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State of the Unions: How Labor Can Strengthen the Middle Class, Improve Our Economy, and Regain Political Influence 1st Edition

4.4 out of 5 stars 12 customer reviews
ISBN-13: 978-0071488440
ISBN-10: 0071488448
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Editorial Reviews

From the Back Cover


“Phil Dine tells a compelling tale-and he writes beautifully-of the decline, fall, and potential rebirth of a powerful labor movement in the U.S.”-Mike Wallace, CBS News

State of the Unions is an excellent, inspiring, and very readable analysis of the current struggles and past triumphs of the American labor movement. Longtime respected labor reporter Phil Dine makes a compelling case that a much stronger labor movement in the years ahead is indispensable for restoring fairness for working families and reducing the widening income gap that is threatening the American dream for so many millions of our families.”-Senator Edward M. Kennedy

State of the Unions provides a penetrating look at what's happened to American workers-and how labor unions have failed them. It's an important book on a subject that gets far too little attention.”-Michael Isikoff, author of Hubris: The Inside Story of Spin, Scandal, and the Selling of the Iraq War

“Phil Dine presents a compelling case for the critical role unions play in preserving the dignity of workers and the American way of life. State of the Unions is a must read for anyone concerned about the future of our country.”-John J. Flynn, President, International Union of Bricklayers and Allied Craftworkers

State of the Unions-with its keen observations and thoughtful conclusions-could be a primer for labor leaders and labor reporters. Except it's so well-written and entertaining that it beckons anyone who works for a living to bring it to the beach.”-Linda Foley, President, Newspaper Guild-CWA, Vice President, Communications Workers of America

“The facts are uncontestable. The conclusions often controversial. The challenges historic. Phil Dine offers a compelling and provocative look at labor's role in the political, social and economic marketplace.”-The Honorable Tom Ridge

“The author enters areas few media professionals have ever even visited...in this astonishing new book.”-Bernard DeLury, Director of the Federal Mediation and Conciliation Service under President George H.W. Bush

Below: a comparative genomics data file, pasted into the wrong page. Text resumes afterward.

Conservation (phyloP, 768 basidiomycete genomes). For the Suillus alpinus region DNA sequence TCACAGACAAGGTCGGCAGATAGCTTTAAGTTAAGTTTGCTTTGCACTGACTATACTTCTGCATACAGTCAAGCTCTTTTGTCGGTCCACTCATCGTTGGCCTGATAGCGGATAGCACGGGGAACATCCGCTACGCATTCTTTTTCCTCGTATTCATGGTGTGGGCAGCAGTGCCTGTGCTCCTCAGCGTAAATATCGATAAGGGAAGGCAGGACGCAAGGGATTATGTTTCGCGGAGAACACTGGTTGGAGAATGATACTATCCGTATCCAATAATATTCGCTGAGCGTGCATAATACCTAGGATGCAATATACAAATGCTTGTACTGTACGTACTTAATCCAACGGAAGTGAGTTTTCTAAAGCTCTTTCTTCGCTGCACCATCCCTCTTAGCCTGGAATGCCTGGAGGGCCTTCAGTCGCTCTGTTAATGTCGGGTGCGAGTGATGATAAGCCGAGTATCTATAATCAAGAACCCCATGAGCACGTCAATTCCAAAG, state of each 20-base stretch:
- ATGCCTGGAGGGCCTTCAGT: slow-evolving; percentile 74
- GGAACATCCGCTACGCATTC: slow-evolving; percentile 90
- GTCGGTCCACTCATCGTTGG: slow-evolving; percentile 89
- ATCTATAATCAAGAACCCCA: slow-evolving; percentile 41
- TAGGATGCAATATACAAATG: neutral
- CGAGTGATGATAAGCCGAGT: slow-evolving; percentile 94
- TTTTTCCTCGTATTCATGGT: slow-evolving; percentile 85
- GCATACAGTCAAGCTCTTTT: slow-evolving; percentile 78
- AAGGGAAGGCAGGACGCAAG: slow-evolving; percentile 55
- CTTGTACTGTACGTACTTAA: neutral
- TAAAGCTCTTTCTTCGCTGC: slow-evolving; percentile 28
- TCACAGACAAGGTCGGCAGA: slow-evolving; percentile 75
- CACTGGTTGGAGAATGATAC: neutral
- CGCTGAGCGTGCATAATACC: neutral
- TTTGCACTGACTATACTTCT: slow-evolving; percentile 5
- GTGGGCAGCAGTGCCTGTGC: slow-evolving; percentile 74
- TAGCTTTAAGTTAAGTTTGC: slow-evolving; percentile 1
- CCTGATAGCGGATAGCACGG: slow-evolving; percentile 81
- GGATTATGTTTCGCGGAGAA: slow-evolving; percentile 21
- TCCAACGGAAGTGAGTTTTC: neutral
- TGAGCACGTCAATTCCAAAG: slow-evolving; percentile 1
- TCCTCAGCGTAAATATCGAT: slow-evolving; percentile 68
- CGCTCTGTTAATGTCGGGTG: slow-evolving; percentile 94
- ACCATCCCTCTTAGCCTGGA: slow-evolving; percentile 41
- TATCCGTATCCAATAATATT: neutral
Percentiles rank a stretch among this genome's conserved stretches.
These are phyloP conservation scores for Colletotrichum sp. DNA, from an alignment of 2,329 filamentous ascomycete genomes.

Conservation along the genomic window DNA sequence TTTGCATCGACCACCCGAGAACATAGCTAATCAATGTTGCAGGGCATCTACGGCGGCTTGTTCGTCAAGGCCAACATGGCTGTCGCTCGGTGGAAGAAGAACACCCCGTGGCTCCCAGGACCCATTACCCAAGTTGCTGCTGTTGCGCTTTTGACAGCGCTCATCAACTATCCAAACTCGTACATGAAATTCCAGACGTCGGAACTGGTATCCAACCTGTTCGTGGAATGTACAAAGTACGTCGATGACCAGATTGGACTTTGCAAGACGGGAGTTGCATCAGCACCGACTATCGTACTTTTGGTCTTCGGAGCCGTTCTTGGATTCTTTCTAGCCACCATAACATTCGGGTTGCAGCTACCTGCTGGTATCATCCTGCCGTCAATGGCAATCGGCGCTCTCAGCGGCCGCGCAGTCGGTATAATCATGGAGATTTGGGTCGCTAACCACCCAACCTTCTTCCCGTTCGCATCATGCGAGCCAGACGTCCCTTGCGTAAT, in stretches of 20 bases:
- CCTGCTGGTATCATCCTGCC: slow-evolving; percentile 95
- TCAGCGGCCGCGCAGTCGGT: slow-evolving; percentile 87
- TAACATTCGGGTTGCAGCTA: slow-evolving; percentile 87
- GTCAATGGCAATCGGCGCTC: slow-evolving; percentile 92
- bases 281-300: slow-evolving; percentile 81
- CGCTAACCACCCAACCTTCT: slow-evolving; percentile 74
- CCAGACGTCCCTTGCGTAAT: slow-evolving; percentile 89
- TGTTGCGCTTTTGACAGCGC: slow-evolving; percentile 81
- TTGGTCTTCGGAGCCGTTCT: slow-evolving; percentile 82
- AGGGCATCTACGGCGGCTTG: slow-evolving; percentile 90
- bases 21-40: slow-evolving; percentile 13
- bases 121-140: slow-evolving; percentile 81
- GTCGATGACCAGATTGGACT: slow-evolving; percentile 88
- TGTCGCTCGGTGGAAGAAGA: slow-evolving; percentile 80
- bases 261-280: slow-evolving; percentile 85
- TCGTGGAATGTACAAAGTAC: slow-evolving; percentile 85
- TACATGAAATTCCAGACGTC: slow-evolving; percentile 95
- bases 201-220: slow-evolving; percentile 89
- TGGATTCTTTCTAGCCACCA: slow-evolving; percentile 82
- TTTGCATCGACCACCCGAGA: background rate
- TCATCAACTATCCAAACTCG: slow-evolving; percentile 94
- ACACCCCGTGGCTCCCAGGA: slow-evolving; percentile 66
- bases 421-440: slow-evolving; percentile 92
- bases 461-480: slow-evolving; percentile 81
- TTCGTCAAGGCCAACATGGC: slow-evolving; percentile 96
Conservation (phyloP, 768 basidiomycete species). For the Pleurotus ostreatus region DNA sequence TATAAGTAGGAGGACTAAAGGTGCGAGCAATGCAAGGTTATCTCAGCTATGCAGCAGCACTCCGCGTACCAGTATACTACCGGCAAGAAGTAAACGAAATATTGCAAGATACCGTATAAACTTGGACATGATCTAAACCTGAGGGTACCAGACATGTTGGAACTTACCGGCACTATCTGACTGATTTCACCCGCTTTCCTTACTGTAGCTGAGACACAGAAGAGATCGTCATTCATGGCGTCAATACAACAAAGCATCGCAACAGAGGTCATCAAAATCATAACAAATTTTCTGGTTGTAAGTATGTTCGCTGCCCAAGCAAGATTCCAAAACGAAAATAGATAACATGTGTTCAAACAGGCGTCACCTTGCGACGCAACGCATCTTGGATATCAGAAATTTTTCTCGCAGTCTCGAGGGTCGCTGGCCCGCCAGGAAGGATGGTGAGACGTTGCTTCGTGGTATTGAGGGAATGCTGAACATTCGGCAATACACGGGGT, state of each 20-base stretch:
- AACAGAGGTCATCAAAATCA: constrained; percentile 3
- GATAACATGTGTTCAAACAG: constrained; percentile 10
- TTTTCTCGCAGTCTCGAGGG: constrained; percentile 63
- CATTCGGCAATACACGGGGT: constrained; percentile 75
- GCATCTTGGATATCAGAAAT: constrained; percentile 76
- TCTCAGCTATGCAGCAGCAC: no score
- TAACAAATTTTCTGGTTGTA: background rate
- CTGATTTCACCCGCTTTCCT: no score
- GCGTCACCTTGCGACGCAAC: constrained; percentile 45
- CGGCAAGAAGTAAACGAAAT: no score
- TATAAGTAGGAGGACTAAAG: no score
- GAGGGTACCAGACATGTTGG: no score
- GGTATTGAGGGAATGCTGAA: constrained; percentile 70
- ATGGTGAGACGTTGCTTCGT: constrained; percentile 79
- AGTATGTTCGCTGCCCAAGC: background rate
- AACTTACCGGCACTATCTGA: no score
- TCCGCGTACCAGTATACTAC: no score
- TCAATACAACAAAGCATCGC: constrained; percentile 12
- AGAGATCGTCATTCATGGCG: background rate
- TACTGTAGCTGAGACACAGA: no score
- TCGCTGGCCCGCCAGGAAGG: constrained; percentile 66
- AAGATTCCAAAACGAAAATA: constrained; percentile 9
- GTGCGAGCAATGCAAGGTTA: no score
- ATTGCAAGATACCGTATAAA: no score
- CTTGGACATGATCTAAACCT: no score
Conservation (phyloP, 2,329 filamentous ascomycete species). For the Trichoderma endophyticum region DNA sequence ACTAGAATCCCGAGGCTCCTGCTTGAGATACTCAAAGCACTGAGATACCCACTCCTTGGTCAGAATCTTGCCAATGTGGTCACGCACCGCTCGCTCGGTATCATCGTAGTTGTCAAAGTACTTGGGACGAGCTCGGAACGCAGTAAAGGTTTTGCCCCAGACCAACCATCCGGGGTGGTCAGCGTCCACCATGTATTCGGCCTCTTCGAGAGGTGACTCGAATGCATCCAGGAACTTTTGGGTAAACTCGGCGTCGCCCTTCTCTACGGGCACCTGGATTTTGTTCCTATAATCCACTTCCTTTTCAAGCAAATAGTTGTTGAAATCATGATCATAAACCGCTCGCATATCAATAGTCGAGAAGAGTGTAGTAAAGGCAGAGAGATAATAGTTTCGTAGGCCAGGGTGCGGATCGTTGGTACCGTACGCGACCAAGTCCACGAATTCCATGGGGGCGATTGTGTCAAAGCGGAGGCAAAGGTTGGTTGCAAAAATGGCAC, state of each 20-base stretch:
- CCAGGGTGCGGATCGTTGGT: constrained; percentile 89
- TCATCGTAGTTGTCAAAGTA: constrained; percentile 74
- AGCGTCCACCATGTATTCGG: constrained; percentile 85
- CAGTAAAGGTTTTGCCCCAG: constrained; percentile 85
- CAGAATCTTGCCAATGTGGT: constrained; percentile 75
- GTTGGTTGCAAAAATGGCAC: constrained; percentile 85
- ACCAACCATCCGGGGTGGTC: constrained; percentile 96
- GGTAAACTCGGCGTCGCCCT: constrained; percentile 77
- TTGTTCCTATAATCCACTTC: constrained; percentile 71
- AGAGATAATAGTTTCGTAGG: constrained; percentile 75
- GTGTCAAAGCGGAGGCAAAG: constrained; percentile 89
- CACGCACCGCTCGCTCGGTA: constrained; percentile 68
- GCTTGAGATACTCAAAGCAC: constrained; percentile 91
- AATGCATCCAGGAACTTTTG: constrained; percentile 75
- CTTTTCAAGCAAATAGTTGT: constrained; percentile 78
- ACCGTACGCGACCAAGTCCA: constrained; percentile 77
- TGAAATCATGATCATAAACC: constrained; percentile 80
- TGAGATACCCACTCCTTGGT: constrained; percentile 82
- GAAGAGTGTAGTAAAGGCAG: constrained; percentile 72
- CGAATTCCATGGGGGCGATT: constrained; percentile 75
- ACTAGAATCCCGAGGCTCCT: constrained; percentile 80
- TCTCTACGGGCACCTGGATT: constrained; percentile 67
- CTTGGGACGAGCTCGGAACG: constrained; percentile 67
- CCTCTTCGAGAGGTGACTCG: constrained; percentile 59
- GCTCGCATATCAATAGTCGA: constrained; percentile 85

About the Author

Philip M. Dine has covered the labor beat for the St. Louis Post-Dispatch for two decades. Twice nominated for the Pulitzer Prize for his labor reporting, he was also recognized for best Washington correspondence by the National Press Club and named top foreign correspondent by the Overseas Press Club. His op-ed and commentary pieces have been published in the Wall Street Journal, New York Times, Washington Post, Baltimore Sun, and Newsday.


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Product Details

  • Hardcover: 276 pages
  • Publisher: McGraw-Hill; 1 edition (August 27, 2007)
  • Language: English
  • ISBN-10: 0071488448
  • ISBN-13: 978-0071488440
  • Product Dimensions: 6.2 x 1 x 9 inches
  • Shipping Weight: 2.6 pounds
  • Average Customer Review: 4.4 out of 5 stars  See all reviews (12 customer reviews)
  • Amazon Best Sellers Rank: #1,198,346 in Books (See Top 100 in Books)

Customer Reviews

Top Customer Reviews

Format: Hardcover
It's no surprise that author Philip Dine was nominated for the Pulitzer Prize and has received numerous journalism awards; as Mike Wallace says on the front cover, "Phil Dine tells a compelling tale -- and he writes beautifully..." The veteran news correspondent couldn't be more correct.

State of the Unions is a deeply reported, beautfully written narrative that captures the struggles and the triumphs of labor unions all around the US who have taken a stand to fight for their future.

Through the author's storytelling, readers will become emotionally invested in those who have struggled to keep the labor movement afloat, and understand why the union's fight is everyone's fight -- why an organized movement that ultimately uses its credibility, resources, and insights on work, community, and economic fairness issues will impact an entire population.

This is a thoroughly inspiring read that is sure to spark a national debate. I couldn't recommend it more highly.
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Format: Hardcover
I chanced upon this book at an airport bookstore, and after a long flight and several more hours at home with it, have put it down with an enormous sense of the righteous and epochal importance of this work. I have not trimmed my review to 1000 words because of the importance of this book, and the removal of the 1000 word limit from Amazon's current guidelines. This is IMPORTANT!

In the introduction to the book, Congressman Gephardt laments that union membership is down to 8% from 35%, for two reasons: good employers whose workers do not feel the need to unionize, and intimidation by bad employers who will stop at nothing to squelch any attempt to unionize.

He emphasizes the direct relationship between the health of the unions and the health of America's economy and its linch-pin middle class.